1Institute for Historical Biology, Department of Anthropology, College of William and Mary, 2Department of Anthropology, University of Oklahoma
Saturday Afternoon, 200DE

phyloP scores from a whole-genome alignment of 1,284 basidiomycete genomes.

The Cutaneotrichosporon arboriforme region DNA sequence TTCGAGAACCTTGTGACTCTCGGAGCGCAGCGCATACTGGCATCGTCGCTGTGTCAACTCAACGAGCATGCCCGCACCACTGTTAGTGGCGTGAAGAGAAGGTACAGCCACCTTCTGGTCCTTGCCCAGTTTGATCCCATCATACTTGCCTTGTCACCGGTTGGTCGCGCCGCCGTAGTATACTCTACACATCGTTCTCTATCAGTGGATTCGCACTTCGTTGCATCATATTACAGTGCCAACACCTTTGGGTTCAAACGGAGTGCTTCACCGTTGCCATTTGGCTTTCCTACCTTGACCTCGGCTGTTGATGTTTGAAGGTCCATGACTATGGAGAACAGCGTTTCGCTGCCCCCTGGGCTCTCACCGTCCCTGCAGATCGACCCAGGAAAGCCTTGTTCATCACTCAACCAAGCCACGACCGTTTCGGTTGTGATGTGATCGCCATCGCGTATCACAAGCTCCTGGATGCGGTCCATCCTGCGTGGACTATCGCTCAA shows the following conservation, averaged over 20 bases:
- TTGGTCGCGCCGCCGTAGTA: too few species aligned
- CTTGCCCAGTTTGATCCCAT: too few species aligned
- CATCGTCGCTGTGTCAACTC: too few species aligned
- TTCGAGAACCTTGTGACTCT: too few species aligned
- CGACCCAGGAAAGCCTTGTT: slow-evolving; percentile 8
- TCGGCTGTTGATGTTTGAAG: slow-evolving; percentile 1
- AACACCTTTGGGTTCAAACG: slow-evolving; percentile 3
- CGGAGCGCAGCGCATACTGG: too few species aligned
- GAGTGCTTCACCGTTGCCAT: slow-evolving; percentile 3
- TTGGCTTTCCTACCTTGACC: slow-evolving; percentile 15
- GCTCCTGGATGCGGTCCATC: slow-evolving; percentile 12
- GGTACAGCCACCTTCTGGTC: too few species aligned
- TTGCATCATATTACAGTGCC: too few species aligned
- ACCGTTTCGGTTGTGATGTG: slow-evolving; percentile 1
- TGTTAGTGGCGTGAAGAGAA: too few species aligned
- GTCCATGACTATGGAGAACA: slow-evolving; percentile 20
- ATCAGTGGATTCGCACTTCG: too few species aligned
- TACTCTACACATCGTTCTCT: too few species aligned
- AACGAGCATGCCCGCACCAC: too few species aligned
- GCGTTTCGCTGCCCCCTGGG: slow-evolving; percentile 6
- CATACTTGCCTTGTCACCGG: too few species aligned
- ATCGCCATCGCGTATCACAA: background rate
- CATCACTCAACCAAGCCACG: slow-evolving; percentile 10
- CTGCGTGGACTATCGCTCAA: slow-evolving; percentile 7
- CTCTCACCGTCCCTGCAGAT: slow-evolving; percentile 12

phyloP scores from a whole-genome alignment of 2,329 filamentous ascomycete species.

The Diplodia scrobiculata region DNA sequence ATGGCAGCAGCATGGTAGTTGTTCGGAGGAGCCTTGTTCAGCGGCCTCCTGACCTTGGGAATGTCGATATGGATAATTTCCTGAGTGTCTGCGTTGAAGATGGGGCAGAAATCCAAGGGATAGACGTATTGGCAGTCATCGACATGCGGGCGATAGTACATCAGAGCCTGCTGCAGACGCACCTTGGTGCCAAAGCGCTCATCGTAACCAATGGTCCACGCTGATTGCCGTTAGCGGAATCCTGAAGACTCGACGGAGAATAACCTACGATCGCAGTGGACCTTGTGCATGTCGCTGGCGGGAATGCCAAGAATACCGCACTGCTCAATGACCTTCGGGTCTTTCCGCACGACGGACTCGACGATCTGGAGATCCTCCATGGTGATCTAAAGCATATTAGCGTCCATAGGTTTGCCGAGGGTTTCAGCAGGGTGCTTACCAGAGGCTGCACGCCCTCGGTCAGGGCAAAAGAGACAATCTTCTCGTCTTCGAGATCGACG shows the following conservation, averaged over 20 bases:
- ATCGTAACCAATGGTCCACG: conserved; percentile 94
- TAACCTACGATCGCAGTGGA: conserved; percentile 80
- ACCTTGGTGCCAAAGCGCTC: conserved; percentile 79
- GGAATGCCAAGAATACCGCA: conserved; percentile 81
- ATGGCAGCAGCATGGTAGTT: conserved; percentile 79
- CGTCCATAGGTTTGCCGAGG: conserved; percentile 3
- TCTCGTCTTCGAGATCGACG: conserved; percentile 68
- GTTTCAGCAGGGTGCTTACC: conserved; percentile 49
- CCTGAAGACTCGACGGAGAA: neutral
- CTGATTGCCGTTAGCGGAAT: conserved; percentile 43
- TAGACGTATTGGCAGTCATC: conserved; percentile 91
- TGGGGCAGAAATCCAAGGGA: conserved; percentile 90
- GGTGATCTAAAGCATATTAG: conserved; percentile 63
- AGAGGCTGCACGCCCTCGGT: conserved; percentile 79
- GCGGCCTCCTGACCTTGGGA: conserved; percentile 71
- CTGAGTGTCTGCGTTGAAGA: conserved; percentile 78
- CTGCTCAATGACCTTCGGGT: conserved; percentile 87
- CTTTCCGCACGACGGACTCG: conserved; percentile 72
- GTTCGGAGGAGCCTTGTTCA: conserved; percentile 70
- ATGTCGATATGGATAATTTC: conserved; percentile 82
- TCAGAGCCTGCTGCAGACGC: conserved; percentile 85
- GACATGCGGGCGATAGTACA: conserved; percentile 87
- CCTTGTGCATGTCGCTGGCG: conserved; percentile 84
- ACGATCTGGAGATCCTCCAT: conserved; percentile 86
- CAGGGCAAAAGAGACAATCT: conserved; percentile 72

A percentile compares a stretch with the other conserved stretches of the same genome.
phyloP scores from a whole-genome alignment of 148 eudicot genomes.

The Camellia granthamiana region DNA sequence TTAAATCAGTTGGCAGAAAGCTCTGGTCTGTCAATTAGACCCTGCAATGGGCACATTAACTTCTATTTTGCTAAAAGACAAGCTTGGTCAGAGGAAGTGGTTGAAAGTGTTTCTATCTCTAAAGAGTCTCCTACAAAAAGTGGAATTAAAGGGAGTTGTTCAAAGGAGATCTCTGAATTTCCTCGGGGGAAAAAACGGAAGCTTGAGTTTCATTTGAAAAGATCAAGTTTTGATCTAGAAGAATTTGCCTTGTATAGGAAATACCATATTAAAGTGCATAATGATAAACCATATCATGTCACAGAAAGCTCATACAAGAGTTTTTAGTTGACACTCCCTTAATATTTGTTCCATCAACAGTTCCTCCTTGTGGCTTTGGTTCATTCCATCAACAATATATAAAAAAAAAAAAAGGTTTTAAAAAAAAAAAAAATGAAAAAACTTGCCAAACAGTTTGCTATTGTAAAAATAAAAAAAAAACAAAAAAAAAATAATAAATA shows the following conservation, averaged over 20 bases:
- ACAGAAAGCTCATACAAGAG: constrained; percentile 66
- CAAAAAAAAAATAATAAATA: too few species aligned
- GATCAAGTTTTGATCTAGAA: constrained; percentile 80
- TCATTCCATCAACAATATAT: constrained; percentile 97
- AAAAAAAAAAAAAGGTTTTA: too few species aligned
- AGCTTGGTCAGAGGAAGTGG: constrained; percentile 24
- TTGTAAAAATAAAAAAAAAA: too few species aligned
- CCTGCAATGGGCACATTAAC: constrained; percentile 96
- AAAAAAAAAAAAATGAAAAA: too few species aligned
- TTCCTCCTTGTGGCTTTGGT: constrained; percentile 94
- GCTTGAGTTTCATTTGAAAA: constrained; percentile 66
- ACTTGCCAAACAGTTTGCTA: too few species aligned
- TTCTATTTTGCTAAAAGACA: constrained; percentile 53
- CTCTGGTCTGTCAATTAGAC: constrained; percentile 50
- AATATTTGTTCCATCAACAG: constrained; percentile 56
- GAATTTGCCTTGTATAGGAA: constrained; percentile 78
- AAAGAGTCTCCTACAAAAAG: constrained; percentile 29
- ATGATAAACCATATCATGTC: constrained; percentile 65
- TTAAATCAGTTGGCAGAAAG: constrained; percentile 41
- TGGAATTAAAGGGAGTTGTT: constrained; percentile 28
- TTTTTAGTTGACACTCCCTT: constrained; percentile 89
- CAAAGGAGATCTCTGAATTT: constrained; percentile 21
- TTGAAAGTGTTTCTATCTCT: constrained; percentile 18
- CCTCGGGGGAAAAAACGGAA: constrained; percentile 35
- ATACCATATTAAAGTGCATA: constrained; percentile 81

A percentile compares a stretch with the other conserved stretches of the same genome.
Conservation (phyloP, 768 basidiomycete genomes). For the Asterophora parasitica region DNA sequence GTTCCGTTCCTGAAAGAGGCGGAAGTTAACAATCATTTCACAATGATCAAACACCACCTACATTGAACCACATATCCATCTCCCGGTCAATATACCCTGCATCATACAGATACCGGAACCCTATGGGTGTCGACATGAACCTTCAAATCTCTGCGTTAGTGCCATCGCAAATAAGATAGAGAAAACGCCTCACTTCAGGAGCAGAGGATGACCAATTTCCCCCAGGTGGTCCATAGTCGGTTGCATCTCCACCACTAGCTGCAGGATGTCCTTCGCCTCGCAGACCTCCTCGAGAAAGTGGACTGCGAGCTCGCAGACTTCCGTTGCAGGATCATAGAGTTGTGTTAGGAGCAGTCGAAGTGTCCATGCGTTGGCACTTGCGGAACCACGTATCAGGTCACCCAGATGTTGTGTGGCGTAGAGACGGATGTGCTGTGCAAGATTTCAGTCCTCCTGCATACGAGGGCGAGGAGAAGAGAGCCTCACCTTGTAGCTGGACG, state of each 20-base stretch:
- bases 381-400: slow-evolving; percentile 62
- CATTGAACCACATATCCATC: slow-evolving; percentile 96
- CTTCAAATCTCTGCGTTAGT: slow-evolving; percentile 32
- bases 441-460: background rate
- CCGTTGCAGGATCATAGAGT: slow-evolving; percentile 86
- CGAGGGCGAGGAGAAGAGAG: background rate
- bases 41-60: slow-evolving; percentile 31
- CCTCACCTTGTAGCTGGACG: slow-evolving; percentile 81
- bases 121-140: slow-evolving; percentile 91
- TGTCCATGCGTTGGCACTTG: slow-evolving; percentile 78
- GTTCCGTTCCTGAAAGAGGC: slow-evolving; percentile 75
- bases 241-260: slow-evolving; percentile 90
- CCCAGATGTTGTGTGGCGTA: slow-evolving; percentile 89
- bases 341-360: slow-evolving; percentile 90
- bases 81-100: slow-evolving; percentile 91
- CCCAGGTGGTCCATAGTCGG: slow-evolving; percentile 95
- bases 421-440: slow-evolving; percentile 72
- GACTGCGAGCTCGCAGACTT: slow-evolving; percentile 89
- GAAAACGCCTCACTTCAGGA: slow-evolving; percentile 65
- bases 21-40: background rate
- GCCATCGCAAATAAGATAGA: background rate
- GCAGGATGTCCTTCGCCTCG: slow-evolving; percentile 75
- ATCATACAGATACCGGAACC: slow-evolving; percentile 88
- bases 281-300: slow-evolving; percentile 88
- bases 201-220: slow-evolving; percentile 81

The African Burial Ground of New York City is the most prominent bioarchaeological project at the turn of the 21st century. An 18th century cemetery for approximately 15,000 enslaved Africans, 419 human remains underwent comprehensive recordation and were interpreted within the context of archaeological and historical studies guided by research questions derived from the descendant, African American, community. The theoretical approaches included the biocultural synthesis taught by Armelagos and many of his former graduate students participated in the study. This approach was well suited to a synthesis with both the critical and activist approaches traditionally employed by African diasporic social intellectuals and political economists, setting the epistemological and ethical framework of the study. This poster examines the process and results of research.